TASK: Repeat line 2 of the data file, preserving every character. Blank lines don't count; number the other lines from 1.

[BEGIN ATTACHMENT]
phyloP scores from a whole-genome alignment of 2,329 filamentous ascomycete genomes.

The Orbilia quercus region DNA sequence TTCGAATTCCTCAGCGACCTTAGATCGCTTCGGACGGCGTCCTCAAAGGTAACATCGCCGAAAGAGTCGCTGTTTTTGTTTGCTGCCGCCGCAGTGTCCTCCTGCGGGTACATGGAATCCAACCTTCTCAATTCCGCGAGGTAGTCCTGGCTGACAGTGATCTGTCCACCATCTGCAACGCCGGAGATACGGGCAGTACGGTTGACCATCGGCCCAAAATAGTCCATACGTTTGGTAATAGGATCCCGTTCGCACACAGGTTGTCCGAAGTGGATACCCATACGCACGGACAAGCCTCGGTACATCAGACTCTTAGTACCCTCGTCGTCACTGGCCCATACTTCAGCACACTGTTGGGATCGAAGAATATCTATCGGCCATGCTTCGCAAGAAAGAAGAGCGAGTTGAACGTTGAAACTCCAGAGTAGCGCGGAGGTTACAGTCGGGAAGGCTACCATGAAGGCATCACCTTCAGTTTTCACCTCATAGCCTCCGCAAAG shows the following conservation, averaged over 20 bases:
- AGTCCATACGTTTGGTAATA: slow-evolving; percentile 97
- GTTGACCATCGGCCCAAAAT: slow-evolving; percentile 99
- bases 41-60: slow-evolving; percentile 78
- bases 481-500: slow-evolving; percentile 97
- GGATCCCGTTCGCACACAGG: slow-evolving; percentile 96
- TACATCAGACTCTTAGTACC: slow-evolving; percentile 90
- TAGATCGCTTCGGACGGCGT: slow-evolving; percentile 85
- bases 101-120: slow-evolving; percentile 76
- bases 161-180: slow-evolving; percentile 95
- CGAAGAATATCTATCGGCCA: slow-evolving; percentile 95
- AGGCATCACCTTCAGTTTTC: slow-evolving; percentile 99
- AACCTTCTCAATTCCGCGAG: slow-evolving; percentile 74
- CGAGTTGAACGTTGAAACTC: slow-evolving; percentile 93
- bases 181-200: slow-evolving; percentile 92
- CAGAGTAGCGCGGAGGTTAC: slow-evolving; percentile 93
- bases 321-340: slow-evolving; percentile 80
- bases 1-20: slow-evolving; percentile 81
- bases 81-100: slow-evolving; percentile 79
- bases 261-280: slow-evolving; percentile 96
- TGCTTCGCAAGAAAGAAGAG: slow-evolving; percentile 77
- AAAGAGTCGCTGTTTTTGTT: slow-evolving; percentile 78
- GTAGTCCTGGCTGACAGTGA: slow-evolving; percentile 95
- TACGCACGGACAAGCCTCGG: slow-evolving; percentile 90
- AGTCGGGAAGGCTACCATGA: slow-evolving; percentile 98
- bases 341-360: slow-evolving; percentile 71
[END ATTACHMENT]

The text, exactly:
The Orbilia quercus region DNA sequence TTCGAATTCCTCAGCGACCTTAGATCGCTTCGGACGGCGTCCTCAAAGGTAACATCGCCGAAAGAGTCGCTGTTTTTGTTTGCTGCCGCCGCAGTGTCCTCCTGCGGGTACATGGAATCCAACCTTCTCAATTCCGCGAGGTAGTCCTGGCTGACAGTGATCTGTCCACCATCTGCAACGCCGGAGATACGGGCAGTACGGTTGACCATCGGCCCAAAATAGTCCATACGTTTGGTAATAGGATCCCGTTCGCACACAGGTTGTCCGAAGTGGATACCCATACGCACGGACAAGCCTCGGTACATCAGACTCTTAGTACCCTCGTCGTCACTGGCCCATACTTCAGCACACTGTTGGGATCGAAGAATATCTATCGGCCATGCTTCGCAAGAAAGAAGAGCGAGTTGAACGTTGAAACTCCAGAGTAGCGCGGAGGTTACAGTCGGGAAGGCTACCATGAAGGCATCACCTTCAGTTTTCACCTCATAGCCTCCGCAAAG shows the following conservation, averaged over 20 bases: